Aug 20, 2006
Around this time every year bluebonnets appear in Texas. When they do, people like to sit in the flowers and have their pictures taken. We shot some groups yesterday and have more planned for Saturday.

First, COVID-19 is dominating everything here. We made sure that everyone knew in advance that we would not get close to them. That mean that my wife lost her job as the person to fix hair and clothing and had to just communicate what she saw to the parents. We also laid a sheet of brown paper on the ground for each family to use. When they were done with the shoot, it was their job to take the paper home and dispose of it. We also shifted our shooting location forward or backward a bit between groups. It wasn't perfect, but it seemed like a reasonable compromise to us.

There are a million great approaches to shooting pictures of people in wildflowers. In a large field, I'd love to use a relatively wide lens and get close to my subject. We do our shoots on strips of ground alongside roads, so we don't have a lot of width to work with. My approach is to stand way back and zoom in. That also has the effect of visually compressing the flowers, making it look like there were a lot of flowers together. The real truth is that we had a 12 foot gap between the group of flowers ahead of our subjects and the group behind them.

Here's a cell phone shot of our setup with my wife roughly near the subject location.

I shot using a Canon 5D Mark IV, and a 300mm lens with a 1.4x teleconverter. I used shutter priority mode and set the shutter speed at 1/200s. That's my max flash sync speed and I wanted the fastest shutter speed I could get given how long of a lens I was using. I adjusted my ISO to get me an aperture around f/9 (it varied a bit as the light level varied). At that distance, f/9 doesn't give you much depth of field, but it's a good blend between having my subject stand out and having the flowers not totally blurred.

For lighting, I did two types of shots. For one, I used a flash in a softbox held by my wife. She held it fairly low and aimed it upwards. She stood on the opposite side of the sun from the subject. We shoot with the sun behind the subject to avoid hard shadows on their faces, although we try to shoot when the sun is covered by clouds for a softer overall look. That kept most of the spill from the flowers and let the light primarily fall on my subject. I wanted the light from the flash to be a bit on the warm side, but since it was cloudy (cool light), the normal light from the flash was fine. If I was shooting near sunset and the ambient light was warm, I would probably have put an orange gel on the flash.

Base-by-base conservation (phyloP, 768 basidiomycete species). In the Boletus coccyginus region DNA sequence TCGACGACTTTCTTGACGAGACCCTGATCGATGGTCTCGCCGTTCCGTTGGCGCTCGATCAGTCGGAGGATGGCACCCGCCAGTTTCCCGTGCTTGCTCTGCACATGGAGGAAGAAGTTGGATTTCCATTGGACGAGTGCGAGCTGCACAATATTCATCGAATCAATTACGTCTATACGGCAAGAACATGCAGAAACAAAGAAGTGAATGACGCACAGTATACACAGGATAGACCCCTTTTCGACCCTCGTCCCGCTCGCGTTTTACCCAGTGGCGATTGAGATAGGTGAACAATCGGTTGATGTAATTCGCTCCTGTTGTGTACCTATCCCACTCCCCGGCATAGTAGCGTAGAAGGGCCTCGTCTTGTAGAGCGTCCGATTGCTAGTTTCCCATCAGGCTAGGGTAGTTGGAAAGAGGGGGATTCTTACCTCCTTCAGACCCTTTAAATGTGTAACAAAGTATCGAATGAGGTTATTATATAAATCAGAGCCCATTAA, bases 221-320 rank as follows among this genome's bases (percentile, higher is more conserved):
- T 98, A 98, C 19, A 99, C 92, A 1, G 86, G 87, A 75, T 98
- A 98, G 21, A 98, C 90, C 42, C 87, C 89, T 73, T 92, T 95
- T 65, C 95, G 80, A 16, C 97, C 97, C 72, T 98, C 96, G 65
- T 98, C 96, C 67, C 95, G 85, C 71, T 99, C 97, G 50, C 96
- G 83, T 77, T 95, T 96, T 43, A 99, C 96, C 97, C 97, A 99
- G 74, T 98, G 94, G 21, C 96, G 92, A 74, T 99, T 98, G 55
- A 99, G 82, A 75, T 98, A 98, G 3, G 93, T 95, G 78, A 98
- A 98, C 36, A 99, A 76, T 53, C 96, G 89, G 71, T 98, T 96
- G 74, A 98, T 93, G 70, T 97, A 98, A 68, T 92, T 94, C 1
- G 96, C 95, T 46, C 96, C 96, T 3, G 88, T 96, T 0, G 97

The second light pattern I used was to skip the flash and just use the ambient light. When done well, the flash looks better, but sometimes I screw it up. I end up with ugly reflections on glasses, too much light from the flash, or other issues. My way of getting both shots quickly is to just fire shots in quick bursts. The first shots get the flash and the later shots fire before the flash can recover. That probably sounds stupid, but it's much quicker than manually turning the flash on and off.

I did try some shots with a flash behind our subject for more of a rim light. I gave up because it's too much work. Using a back light is tough when your subjects are constantly moving, changing poses, changing groupings, etc. Combine that with the super long working distance and it's too much for me. If I was shooting one group and working 5 minutes on each shot, I'd definitely do it. We were shooting groups every 15 minutes and trying to bang out as many shots as we could during that time.

The long working distance is challenging, especially alongside a road with traffic noise. To communicate, my wife and I used walkie talkies. They are a holdover from Disney trips eons ago when we only had one cell phone.

Our first group was a couple of strangers. They were there to take some pictures with their cell phone and we offered to shoot them. It was a win-win situation because it gave us a chance to dial in our shots before our primary subjects arrive. They got much better shots than they were likely to get with their phone. Here's one of their shots.

This shot is 1/125, f/10, ISO 800, 420mm. I was still thinking through my approach and was in AV mode.

Here are a couple of later shots.
1/200, f/8, ISO 800, 420mm

1/200, f/9, ISO 800, 420mm


Invented the term "Characterpalooza"
Aug 23, 2008
Happy to see you back posting again Mark. Gorgeous shots. Thank you so much for walking us through your setup. Well done!

Your approach to the flash sounds very similar to mine when I shot my daughter's senior photos last year. Ideally I would have loved to have an assistant using a reflector but I was working solo.

  • goopysolelady

    DIS Veteran
    Jul 16, 2008
    I'm actually hoping to get out tomorrow and grab a few bluebonnet shots...depending on the weather. We were fortunate enough to FINALLY get some rain today; we'll see what tomorrow brings. :tink:


    DIS Veteran
    Jul 18, 2012
    With so many traditional seasonal things canceled it's nice to see a special Texas tradition continue in a safe way. I still cherish my kids' bluebonnet photos from when they were babies.

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